Does anyone who isnít dead from the neck up doubt that thereís a bad time coming?
We donít even know what itíll be, and yet we know itís coming.
Perhaps a war, perhaps a slumpóno knowing, except that itíll be something bad.
Wherever weíre going, weíre going downwards.


But what about the new kind of men from eastern Europe,
the streamlined men who think in slogans and talk in bullets?
Theyíre on our track. Not long before they catch up with us.
...And all the decent people are paralysed.

Coming Up For Air - published in 1939 when Orwell was thirty-six years old - is his seventh book. It was mainly written in Marrakech, Morocco where he was recuperating after a tuberculosis attack incurred after finishing Homage to Catalonia. It was written after his eyes had been opened to the truth behind feudalism, imperialism, fascisim, capitalism, communism and every other kind of totalitarianism disguising itself as socialism. As with all his books, Coming Up For Air was Orwell's attempt to combine his love of writing with his mission to inform. Here are some excerpts that readers will probably enjoy as they are examples of Orwell's wit and his ability to say it like it is (and will be): ~ Jackie Jura

Part 1, Chapter 2:

...As a matter of fact, in Ellesmere Road we donít own our houses, even when weíve finished paying for them. Theyíre not freehold, only leasehold. Theyíre priced at five-fifty, payable over a period of sixteen years, and theyíre a class of house, which, if you bought them for cash down, would cost round about three-eighty. That represents a profit of a hundred and seventy for the Cheerful Credit, but needless to say that Cheerful Credit makes a lot more out of it than that. Three-eighty includes the builderís profit, but the Cheerful Credit, under the name of Wilson & Bloom, builds the houses itself and scoops the builderís profit. All it has to pay for is the materials. But it also scoops the profit on the materials, because under the name of Brookes & Scatterby it sells itself the bricks, tiles, doors, window-frames, sand, cement, and, I think, glass. And it wouldnít altogether surprise me to learn that under yet another alias it sells itself the timber to make the doors and window-frames...

But the really subtle swindle, the one that makes me feel old Crum deserved his baronetcy, is the mental one. Merely because of the illusion that we own our houses and have whatís called Ďa stake in the countryí, we poor saps in the Hesperides, and in all such places, are turned into Crumís devoted slaves for ever. Weíre all respectable householdersóthatís to say Tories, yes-men, and bumsuckers. Darenít kill the goose that lays the gilded eggs! And the fact that actually we arenít householders, that weíre all in the middle of paying for our houses and eaten up with the ghastly fear that something might happen before weíve made the last payment, merely increases the effect. Weíre all bought, and whatís more weíre bought with our own money...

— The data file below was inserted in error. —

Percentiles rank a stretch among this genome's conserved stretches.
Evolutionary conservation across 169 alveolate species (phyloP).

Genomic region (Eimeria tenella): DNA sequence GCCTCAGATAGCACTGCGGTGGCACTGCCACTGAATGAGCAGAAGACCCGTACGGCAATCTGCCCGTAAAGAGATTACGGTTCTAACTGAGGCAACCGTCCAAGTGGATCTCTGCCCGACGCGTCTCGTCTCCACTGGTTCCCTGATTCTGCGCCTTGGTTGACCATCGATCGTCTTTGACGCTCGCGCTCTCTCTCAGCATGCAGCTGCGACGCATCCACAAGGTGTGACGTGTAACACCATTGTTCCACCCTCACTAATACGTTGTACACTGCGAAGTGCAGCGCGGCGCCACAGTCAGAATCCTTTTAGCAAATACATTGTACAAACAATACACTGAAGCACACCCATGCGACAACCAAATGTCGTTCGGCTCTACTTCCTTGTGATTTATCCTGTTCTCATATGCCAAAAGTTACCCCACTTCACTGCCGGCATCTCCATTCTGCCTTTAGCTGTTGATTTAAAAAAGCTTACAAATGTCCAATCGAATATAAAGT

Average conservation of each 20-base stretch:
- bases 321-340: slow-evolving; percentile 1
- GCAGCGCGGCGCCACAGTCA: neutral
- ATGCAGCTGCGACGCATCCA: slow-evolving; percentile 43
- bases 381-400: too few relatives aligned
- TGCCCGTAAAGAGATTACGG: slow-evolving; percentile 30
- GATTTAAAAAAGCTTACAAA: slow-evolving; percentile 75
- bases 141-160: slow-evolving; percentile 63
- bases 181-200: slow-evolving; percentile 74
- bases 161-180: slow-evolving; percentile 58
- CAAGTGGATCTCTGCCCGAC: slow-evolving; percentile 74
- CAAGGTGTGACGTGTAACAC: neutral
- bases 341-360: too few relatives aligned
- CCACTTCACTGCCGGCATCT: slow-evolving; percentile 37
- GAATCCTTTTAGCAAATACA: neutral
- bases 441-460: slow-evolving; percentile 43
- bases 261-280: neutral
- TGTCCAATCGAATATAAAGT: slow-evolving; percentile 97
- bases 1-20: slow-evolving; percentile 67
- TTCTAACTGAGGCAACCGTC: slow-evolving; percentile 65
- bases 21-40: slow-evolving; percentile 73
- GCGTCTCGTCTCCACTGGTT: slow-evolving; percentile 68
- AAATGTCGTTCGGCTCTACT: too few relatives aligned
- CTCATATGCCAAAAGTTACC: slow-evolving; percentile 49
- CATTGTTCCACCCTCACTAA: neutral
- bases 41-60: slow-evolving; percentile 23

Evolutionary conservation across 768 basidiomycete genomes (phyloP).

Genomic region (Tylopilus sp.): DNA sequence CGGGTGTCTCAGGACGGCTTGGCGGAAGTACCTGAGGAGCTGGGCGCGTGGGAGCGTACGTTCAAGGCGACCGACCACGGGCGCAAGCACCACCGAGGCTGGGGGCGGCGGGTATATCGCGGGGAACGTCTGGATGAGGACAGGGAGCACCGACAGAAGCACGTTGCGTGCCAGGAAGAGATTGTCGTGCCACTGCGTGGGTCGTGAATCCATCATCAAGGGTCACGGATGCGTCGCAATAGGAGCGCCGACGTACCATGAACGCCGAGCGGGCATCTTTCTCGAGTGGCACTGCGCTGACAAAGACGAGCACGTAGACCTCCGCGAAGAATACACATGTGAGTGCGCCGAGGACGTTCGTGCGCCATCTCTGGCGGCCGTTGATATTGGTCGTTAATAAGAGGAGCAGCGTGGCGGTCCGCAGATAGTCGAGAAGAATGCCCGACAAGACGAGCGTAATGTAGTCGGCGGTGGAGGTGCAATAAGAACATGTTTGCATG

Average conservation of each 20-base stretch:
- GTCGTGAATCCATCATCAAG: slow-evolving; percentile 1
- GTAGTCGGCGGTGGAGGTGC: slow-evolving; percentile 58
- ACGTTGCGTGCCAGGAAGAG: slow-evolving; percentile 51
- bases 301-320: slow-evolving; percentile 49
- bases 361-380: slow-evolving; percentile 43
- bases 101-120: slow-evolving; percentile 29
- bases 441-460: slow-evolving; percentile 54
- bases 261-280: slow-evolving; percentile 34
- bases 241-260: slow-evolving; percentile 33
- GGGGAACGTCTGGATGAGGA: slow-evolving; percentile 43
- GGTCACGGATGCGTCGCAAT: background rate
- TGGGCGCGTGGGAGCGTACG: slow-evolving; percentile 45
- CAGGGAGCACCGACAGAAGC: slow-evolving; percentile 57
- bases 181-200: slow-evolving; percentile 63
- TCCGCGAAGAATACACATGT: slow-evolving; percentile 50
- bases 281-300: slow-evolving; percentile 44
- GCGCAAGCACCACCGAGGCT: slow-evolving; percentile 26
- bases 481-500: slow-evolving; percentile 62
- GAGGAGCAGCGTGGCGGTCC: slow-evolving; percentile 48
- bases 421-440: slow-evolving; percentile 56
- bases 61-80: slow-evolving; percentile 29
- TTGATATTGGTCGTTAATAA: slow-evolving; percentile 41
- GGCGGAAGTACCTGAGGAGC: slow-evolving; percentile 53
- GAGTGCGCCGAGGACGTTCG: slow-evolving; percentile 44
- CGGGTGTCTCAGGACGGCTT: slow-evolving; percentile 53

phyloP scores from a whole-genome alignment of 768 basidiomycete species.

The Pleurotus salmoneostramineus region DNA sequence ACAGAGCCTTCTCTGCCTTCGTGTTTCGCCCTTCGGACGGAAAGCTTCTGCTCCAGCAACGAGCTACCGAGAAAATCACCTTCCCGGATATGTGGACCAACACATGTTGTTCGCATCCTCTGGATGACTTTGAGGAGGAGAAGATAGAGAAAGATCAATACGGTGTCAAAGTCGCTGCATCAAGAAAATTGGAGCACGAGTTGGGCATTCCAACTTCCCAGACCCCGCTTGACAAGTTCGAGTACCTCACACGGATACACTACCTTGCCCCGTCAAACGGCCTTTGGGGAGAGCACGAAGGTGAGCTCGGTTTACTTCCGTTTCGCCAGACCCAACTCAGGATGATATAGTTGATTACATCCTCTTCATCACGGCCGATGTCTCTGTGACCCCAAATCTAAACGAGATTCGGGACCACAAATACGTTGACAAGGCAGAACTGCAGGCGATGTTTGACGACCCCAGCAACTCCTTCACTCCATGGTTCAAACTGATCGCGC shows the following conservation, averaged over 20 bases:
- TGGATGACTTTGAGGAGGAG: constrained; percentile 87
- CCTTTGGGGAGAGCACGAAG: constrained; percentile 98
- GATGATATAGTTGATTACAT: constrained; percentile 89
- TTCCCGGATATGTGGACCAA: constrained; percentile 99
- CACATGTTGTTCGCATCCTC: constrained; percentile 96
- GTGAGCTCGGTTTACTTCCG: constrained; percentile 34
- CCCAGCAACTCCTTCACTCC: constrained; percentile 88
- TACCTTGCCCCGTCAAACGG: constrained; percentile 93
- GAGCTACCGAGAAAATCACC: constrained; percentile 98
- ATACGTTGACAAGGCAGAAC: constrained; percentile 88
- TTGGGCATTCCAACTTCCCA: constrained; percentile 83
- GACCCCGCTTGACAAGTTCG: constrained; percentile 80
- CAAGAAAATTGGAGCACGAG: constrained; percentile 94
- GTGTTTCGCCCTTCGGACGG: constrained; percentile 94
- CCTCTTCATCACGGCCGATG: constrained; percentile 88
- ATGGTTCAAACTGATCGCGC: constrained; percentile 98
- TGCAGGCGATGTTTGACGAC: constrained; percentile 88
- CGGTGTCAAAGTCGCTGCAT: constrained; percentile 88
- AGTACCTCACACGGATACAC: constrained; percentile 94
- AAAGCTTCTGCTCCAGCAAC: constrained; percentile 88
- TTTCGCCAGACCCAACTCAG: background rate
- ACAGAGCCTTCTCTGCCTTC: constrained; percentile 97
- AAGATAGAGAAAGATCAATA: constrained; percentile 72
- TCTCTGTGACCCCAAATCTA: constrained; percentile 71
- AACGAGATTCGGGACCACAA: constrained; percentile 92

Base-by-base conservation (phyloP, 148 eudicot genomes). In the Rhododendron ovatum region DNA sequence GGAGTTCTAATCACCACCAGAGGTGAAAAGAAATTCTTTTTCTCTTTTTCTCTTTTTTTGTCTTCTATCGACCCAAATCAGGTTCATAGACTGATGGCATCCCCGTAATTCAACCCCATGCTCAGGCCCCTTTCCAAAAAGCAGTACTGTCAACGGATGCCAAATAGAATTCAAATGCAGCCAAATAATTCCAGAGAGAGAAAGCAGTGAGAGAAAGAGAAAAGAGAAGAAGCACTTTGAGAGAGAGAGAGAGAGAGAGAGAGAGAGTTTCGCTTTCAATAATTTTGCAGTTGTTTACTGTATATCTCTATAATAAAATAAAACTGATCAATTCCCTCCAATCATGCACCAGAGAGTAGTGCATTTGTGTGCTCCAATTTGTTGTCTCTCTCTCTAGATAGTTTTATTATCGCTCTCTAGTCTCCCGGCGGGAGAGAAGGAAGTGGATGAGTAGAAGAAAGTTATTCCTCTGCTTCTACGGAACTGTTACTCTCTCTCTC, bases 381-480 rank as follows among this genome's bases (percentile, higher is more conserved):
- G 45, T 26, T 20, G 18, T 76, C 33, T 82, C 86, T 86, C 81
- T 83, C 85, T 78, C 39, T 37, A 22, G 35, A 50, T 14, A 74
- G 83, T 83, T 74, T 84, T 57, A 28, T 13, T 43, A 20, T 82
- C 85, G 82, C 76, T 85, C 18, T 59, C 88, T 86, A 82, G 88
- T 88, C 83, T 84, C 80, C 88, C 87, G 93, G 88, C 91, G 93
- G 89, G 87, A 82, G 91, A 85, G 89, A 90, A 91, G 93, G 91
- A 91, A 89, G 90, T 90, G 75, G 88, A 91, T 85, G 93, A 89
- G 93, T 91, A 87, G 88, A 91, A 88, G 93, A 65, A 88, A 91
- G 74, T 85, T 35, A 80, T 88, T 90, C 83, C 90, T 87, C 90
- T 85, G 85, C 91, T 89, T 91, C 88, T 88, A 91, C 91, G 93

Part 1, Chapter 4:

...I was walking westward up the Strand, and though it was coldish I went slowly to get the pleasure of my cigar. The usual crowd that you can hardly fight your way through was streaming up the pavement, all of them with that insane fixed expression on their faces that people have in London streets, and there was the usual jam of traffic with the great red buses nosing their way between the cars, and the engines roaring and horns tooting. Enough noise to waken the dead, but not to waken this lot, I thought. I felt as if I was the only person awake in a city of sleep-walkers. Thatís an illusion, of course. When you walk through a crowd of strangers itís next door to impossible not to imagine that theyíre all waxworks, but probably theyíre thinking just the same about you. And this kind of prophetic feeling that keeps coming over me nowadays, the feeling that warís just round the corner and that warís the end of all things, isnít peculiar to me. Weíve all got it, more or less. I suppose even among the people passing at that moment there must have been chaps who were seeing mental pictures of the shellbursts and the mud. Whatever thought you think thereís always a million people thinking it at the same moment. But that was how I felt. Weíre all on the burning deck and nobody knows it except me. I looked at the dumb-bell faces streaming past. h. Not a notion of whatís coming to them. It was as if Iíd got X-rays in my eyes and could see the skeletons walking...

Part 3, Chapter 1

...War! I started thinking about it again. It's coming soon, that's certain. But who's afraid of war? That's to say, who's afraid of the bombs and the machine-guns? 'You are', you say. Yes, I am, and so's anybody who's ever seen them. But it isn't the war that matters, it's the after-war. The world weíre going down into, the kind of hate-world, slogan-world. The coloured shirts, the barbed wire, the rubber truncheons. The secret cells where the electric light burns night and day, and the detectives watching you while you sleep. And the processions and the posters with enormous faces, and the crowds of a million people all cheering for the Leader till they deafen themselves into thinking that they really worship him, and all the time, underneath, they hate him so that they want to puke. Itís all going to happen. Or isnít it? Some days I know itís impossible, other days I know itís inevitable...